If you feel frustrated and disappointed with your dog’s behaviour, remember that someone must teach it what is acceptable behaviour, as well as what is not. A dog that receives no instruction, training or boundaries cannot possibly know what you expect of it. By teaching your dog how to behave, you will not only have a calmer household, but a healthier and happier dog.
A happy and educated dog:
• Allows you to handle every part of his body, to check for injury or illness and to give him/her medication.
• Has good manners so he/she can spend most of his/her time indoors with his/her people. That means more supervision, less boredom and fewer opportunities for mischief. The more time you spend with your dog, the more likely you will be to notice when something is wrong with him/her, like a limp, a cough, a sensitive area or a loss of appetite. By recognising such irregularities early, you can seek medical attention immediately and prevent problems that are more serious.
• Wants to stay near you, listening for instructions (and praise). This means he/she will have less opportunity to stray into danger.
• Will walk or run beside you on a lead without pulling, dragging or strangling, so you and your dog can get more exercise and spend more time together.
• Knows that “drop it” and “leave it alone” are phrases that are serious, so he/she will have fewer opportunities to swallow dangerous objects. He/she also can be taught what things and places are out of bounds, like hot cookers, heaters or anxious cats. However, you will still need to limit his/her access to dangerous places when you cannot supervise or instruct him/her.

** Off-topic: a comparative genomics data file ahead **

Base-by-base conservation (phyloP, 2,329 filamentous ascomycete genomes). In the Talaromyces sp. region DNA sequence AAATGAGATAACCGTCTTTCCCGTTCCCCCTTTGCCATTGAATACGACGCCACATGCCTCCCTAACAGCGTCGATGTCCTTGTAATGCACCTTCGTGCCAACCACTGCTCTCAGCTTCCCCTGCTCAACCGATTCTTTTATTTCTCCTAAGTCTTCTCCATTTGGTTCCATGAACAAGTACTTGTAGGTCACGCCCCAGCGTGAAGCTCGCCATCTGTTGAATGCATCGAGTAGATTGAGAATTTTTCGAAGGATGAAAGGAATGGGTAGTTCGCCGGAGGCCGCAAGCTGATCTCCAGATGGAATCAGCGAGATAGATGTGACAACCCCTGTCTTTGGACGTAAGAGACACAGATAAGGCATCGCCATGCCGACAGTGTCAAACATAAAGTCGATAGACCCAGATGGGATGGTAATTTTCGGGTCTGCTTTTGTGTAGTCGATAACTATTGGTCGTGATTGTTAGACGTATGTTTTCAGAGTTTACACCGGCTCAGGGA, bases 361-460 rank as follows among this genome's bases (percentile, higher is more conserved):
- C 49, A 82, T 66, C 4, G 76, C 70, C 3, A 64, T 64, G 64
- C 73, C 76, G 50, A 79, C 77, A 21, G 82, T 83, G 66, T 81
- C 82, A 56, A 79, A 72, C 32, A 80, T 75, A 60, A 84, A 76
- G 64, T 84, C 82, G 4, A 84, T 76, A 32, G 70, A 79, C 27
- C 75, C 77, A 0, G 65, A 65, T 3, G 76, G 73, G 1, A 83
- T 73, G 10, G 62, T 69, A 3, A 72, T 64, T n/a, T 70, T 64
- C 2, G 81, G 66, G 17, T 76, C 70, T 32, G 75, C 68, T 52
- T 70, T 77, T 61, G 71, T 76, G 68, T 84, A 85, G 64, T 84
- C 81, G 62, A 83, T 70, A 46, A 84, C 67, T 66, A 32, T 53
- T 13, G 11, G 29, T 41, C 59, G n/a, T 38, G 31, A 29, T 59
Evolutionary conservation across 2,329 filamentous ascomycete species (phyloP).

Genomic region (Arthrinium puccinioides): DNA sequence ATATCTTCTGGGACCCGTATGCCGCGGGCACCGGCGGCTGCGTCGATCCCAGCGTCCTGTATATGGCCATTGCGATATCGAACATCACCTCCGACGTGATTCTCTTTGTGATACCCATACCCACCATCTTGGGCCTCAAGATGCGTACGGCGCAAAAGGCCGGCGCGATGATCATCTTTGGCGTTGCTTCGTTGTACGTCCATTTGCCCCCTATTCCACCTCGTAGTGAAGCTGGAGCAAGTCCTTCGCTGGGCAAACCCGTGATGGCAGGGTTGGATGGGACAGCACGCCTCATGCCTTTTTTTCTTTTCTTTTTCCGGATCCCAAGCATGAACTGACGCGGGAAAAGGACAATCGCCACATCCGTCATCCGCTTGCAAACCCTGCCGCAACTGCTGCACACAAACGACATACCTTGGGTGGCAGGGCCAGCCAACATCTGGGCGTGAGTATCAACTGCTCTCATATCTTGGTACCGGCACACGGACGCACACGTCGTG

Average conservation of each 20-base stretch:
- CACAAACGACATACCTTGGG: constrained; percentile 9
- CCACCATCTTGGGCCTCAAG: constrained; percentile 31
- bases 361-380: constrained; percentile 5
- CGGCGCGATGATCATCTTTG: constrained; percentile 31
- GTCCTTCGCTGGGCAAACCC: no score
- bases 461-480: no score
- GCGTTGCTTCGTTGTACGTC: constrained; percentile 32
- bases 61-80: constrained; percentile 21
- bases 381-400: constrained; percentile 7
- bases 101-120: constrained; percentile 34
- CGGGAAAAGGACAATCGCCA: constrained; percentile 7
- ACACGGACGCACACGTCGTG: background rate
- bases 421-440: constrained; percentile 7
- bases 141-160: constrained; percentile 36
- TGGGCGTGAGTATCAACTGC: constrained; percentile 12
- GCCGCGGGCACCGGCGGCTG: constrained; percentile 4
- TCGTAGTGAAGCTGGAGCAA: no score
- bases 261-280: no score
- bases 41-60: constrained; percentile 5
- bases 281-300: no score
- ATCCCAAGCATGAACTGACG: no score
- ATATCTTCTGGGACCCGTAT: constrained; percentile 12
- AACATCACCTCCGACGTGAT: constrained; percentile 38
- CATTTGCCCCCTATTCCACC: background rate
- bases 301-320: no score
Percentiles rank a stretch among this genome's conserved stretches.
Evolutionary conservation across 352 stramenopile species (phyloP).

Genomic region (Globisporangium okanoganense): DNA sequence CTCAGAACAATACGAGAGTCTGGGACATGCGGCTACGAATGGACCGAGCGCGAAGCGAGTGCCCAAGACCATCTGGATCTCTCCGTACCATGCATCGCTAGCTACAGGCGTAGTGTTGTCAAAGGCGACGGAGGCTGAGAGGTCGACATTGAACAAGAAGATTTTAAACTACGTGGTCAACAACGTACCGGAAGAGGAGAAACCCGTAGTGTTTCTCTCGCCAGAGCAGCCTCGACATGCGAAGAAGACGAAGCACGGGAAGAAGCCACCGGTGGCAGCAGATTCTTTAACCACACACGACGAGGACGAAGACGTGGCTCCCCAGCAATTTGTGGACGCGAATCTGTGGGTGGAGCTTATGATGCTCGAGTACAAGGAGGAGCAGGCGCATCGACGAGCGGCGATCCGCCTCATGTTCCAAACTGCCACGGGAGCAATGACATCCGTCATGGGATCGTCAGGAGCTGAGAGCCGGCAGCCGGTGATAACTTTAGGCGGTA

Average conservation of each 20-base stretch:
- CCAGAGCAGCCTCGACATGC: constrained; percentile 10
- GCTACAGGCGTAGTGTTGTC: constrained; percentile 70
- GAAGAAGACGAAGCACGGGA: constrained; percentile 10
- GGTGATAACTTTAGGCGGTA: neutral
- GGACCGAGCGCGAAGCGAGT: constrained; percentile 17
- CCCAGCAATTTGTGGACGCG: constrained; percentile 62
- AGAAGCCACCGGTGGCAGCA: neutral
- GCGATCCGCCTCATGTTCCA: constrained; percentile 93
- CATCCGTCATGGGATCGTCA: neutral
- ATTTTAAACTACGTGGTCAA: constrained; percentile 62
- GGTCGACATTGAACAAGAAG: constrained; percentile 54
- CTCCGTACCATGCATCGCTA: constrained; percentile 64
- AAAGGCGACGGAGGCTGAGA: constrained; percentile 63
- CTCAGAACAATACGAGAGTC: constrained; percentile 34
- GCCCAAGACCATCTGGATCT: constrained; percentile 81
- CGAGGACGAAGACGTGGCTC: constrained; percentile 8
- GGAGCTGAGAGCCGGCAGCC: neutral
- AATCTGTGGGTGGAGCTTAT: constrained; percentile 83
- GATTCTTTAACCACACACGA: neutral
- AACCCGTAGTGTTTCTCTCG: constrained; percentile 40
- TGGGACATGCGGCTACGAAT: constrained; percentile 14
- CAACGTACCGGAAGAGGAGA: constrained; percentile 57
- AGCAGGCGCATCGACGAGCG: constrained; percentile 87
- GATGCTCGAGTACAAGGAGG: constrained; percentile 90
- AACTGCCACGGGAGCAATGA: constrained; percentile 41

• Will “sit” immediately, simply because you say so. No matter what danger may be imminent, a dog that is suddenly still is suddenly safe and a dog that will remain in that position will remain safe.
• Understands his/her boundaries, knows what is expected of him/her and has fewer anxieties. Less stress means a healthier dog.
By training your dog, you can help prevent tragedy and develop a better relationship with it. Remember that even an educated dog needs supervision, instruction and boundaries, such as being on a lead or contained behind a fence or in a dog harness in a car. Allowing your dog, no matter how educated he/she may be to walk, run of a lead near traffic or roam outside of a fenced area or to travel loose in a car, puts other people as well as your dog in danger.